MH17: How to help those who are grieving

MH17: How to help those who are grieving
White flowers are seen on the ground as a convoy of hearses carrying the remains of the victims of the Malaysia Airlines flight MH17 plane, leaves Bunga Raya complex in Sepang on August 22, 2014.

PETALING JAYA - Radio stations paid tribute to those who perished on MH17, with Red FM talking to a psychologist on how best to approach those who are grieving.

Friends of those who are grieving should not ask questions such as "are you okay", said psychologist Dr Anasuya Jegathevi Jegathesan.

She said this to Red FM's breakfast programme host JJ, who interviewed the psychologist specialising in thanatology (the science of death).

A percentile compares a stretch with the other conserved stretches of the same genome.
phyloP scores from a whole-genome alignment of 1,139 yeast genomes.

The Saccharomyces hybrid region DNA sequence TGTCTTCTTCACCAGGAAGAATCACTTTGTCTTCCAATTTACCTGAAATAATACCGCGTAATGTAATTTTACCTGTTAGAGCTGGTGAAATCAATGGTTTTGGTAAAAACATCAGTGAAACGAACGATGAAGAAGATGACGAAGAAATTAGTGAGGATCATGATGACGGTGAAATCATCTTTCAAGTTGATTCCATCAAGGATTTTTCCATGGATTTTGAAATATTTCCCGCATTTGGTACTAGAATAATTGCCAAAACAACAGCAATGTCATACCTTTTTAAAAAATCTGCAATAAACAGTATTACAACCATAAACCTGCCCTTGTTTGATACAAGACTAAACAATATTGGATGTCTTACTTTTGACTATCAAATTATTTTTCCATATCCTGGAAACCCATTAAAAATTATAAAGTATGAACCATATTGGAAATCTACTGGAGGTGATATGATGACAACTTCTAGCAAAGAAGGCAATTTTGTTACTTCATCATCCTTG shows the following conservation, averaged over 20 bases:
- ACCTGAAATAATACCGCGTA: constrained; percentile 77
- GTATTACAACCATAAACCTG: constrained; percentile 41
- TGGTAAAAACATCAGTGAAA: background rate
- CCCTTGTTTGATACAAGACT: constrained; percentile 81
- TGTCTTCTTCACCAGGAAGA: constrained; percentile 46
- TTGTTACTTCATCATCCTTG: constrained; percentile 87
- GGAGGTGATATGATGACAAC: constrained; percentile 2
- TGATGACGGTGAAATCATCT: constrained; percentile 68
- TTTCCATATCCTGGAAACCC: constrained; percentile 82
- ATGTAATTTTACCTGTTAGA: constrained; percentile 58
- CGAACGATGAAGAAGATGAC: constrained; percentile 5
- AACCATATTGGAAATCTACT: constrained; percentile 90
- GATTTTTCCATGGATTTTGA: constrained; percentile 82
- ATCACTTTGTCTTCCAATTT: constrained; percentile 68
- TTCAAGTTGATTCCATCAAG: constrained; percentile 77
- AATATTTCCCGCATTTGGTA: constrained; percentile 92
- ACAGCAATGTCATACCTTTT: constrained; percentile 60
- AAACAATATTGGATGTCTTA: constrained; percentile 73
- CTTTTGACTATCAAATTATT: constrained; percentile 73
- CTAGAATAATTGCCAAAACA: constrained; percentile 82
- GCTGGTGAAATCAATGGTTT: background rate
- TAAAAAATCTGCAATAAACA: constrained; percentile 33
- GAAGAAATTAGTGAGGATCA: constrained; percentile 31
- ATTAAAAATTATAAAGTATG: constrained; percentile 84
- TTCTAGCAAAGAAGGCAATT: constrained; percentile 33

Dr Anasuya said that although grieving was natural, there were good and bad approaches when people tried to help.

"Dr Anasuya said it was important for those who have lost someone to be given space to grieve.

"Friends and family can only be there for them and offer a hand, but only they can help themselves," JJ told The Star yesterday.

"At funerals or wakes, don't go up to them and ask 'are you okay' or 'do you need anything'. Ask them if they need water or if they've eaten - simple day-to-day things which you can forget when overpowered by grief," said JJ.

He added that another way to help those in grief would be to help out with their regular chores, such as buying groceries or cleaning the house.

"These are things that they just won't do because they're focusing on grief. People can also cook for the family - just do things for them. Don't ask, just help."

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